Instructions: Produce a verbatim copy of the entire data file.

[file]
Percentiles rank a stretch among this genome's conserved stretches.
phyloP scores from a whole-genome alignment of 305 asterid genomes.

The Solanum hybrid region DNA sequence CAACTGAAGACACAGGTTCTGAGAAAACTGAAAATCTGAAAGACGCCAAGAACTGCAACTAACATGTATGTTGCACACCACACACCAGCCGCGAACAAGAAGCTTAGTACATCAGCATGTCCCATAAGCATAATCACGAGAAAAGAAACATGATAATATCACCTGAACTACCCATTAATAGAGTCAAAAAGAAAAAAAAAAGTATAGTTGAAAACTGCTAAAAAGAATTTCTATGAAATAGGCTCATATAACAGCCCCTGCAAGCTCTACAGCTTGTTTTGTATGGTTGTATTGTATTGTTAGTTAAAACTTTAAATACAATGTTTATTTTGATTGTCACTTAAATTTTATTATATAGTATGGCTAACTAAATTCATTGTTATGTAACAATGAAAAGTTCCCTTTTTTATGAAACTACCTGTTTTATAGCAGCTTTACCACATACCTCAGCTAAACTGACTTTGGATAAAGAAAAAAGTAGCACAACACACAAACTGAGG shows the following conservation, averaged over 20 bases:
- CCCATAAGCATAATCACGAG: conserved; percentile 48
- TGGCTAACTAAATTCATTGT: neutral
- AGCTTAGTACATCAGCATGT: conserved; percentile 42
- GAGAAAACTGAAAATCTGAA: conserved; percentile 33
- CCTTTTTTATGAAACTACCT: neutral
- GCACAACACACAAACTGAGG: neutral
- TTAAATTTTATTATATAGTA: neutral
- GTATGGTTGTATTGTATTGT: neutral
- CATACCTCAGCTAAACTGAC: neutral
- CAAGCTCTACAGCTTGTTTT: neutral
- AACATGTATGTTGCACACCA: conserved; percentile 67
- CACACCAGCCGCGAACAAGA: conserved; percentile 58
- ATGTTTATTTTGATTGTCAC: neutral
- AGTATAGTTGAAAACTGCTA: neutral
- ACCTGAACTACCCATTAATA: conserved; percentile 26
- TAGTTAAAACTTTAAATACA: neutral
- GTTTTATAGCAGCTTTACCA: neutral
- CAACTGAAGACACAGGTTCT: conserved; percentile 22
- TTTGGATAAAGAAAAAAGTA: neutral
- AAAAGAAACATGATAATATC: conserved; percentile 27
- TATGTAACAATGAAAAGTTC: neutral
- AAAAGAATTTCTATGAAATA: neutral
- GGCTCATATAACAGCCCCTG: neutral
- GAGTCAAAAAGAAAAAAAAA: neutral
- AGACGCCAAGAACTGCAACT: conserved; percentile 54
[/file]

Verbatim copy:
Percentiles rank a stretch among this genome's conserved stretches.
phyloP scores from a whole-genome alignment of 305 asterid genomes.

The Solanum hybrid region DNA sequence CAACTGAAGACACAGGTTCTGAGAAAACTGAAAATCTGAAAGACGCCAAGAACTGCAACTAACATGTATGTTGCACACCACACACCAGCCGCGAACAAGAAGCTTAGTACATCAGCATGTCCCATAAGCATAATCACGAGAAAAGAAACATGATAATATCACCTGAACTACCCATTAATAGAGTCAAAAAGAAAAAAAAAAGTATAGTTGAAAACTGCTAAAAAGAATTTCTATGAAATAGGCTCATATAACAGCCCCTGCAAGCTCTACAGCTTGTTTTGTATGGTTGTATTGTATTGTTAGTTAAAACTTTAAATACAATGTTTATTTTGATTGTCACTTAAATTTTATTATATAGTATGGCTAACTAAATTCATTGTTATGTAACAATGAAAAGTTCCCTTTTTTATGAAACTACCTGTTTTATAGCAGCTTTACCACATACCTCAGCTAAACTGACTTTGGATAAAGAAAAAAGTAGCACAACACACAAACTGAGG shows the following conservation, averaged over 20 bases:
- CCCATAAGCATAATCACGAG: conserved; percentile 48
- TGGCTAACTAAATTCATTGT: neutral
- AGCTTAGTACATCAGCATGT: conserved; percentile 42
- GAGAAAACTGAAAATCTGAA: conserved; percentile 33
- CCTTTTTTATGAAACTACCT: neutral
- GCACAACACACAAACTGAGG: neutral
- TTAAATTTTATTATATAGTA: neutral
- GTATGGTTGTATTGTATTGT: neutral
- CATACCTCAGCTAAACTGAC: neutral
- CAAGCTCTACAGCTTGTTTT: neutral
- AACATGTATGTTGCACACCA: conserved; percentile 67
- CACACCAGCCGCGAACAAGA: conserved; percentile 58
- ATGTTTATTTTGATTGTCAC: neutral
- AGTATAGTTGAAAACTGCTA: neutral
- ACCTGAACTACCCATTAATA: conserved; percentile 26
- TAGTTAAAACTTTAAATACA: neutral
- GTTTTATAGCAGCTTTACCA: neutral
- CAACTGAAGACACAGGTTCT: conserved; percentile 22
- TTTGGATAAAGAAAAAAGTA: neutral
- AAAAGAAACATGATAATATC: conserved; percentile 27
- TATGTAACAATGAAAAGTTC: neutral
- AAAAGAATTTCTATGAAATA: neutral
- GGCTCATATAACAGCCCCTG: neutral
- GAGTCAAAAAGAAAAAAAAA: neutral
- AGACGCCAAGAACTGCAACT: conserved; percentile 54